WHAT WE LEARN VS. WHAT WE SEE
We train in very highly specialized veterinary hospitals, where common veterinary medical conditions are, ironically, uncommon.
I don't know if an aural hematoma has ever been seen on soft tissue surgery service—I know I've never heard of one. Or simple
anal sacculitis. One of my classmates called me about a month after we graduated to share war stories and asked me if I, too,
had missed the lecture on emptying anal sacs, since it was something every other dog owner requested in general practice,
but something we never heard about or saw in school.
We learn how to manage intense medical and surgical cases, we learn to formulate a wide range of rule-outs, and we learn to
hunt zebras. And when a patient comes in with big problems, it is a little easier to frame the diagnostic and therapeutic
plans—it's obvious to everyone that a fractured femur needs attention.
But it isn't always obvious to owners, even when the owner is a veterinary student, that the pet's lifestyle, type of housing,
environment, activity level, and diet and method of feeding must all be considered and integrated into a plan for the care
of that pet by the veterinary team.
A VITAL CONVERSATION
This is what we're trying to get to in the guidelines, to emphasize the comprehensive nature of preventive veterinary medicine—something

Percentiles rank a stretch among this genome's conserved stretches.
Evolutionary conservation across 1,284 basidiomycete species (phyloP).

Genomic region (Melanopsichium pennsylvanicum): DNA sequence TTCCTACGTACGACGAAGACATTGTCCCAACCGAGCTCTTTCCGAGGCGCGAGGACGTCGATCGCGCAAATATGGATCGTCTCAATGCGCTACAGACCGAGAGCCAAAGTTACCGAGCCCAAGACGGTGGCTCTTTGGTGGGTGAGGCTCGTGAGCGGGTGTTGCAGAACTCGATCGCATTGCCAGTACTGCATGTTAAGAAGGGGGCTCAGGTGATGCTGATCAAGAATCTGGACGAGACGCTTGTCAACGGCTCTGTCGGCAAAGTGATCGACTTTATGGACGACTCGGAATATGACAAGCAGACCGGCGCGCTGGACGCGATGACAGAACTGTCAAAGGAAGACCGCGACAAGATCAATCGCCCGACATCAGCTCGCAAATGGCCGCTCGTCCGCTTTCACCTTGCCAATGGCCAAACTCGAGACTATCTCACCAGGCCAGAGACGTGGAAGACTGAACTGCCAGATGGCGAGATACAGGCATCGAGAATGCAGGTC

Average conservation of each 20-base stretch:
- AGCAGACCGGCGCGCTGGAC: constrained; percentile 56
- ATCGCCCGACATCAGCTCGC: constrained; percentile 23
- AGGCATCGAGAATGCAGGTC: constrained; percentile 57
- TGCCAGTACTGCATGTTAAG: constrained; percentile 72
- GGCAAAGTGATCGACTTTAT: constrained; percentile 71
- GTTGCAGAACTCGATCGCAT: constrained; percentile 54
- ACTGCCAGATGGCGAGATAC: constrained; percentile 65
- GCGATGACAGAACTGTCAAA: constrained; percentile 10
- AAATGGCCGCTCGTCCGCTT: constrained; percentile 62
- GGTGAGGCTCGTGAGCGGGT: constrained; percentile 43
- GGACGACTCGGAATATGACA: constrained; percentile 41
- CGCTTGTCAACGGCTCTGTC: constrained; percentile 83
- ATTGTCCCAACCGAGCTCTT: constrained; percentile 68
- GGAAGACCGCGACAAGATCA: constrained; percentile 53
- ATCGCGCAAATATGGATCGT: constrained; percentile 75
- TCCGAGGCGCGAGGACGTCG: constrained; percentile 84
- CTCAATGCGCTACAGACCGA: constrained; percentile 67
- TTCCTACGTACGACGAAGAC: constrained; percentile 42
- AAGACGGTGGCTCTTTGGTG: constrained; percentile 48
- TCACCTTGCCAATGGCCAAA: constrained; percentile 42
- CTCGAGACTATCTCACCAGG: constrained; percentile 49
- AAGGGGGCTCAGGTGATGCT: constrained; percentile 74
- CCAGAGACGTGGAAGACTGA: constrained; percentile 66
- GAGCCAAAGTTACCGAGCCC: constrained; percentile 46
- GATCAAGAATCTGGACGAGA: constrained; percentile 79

that so many veterinarians perform superbly. But many may fall short in their ability to communicate just how comprehensive
a visit the "yearly exam" is. It isn't "just a shot" or "just a physical exam." At its best, the wellness or preventive care
visit provides the opportunity for a vital conversation between the veterinary team and the owner to provide the optimum care
for the pet for its future, with a plan to revisit the plan on a regular basis.
By using the familiar SOAP (subjective, objective, assessment, and plan) approach, the framework for the preventive care visits
fits with our more traditional problem-oriented cases. And instead of treating today's problem, we are preventing tomorrow's.
Michael R. Moyer, VMD, is the Rosenthal Director of Shelter Animal Medicine and an adjunct associate professor at the University
of Pennsylvania's School of Veterinary Medicine. He is also president of the American Animal Hospital Association and a member
of the AAHA-AVMA Preventive Healthcare Guidelines Task Force.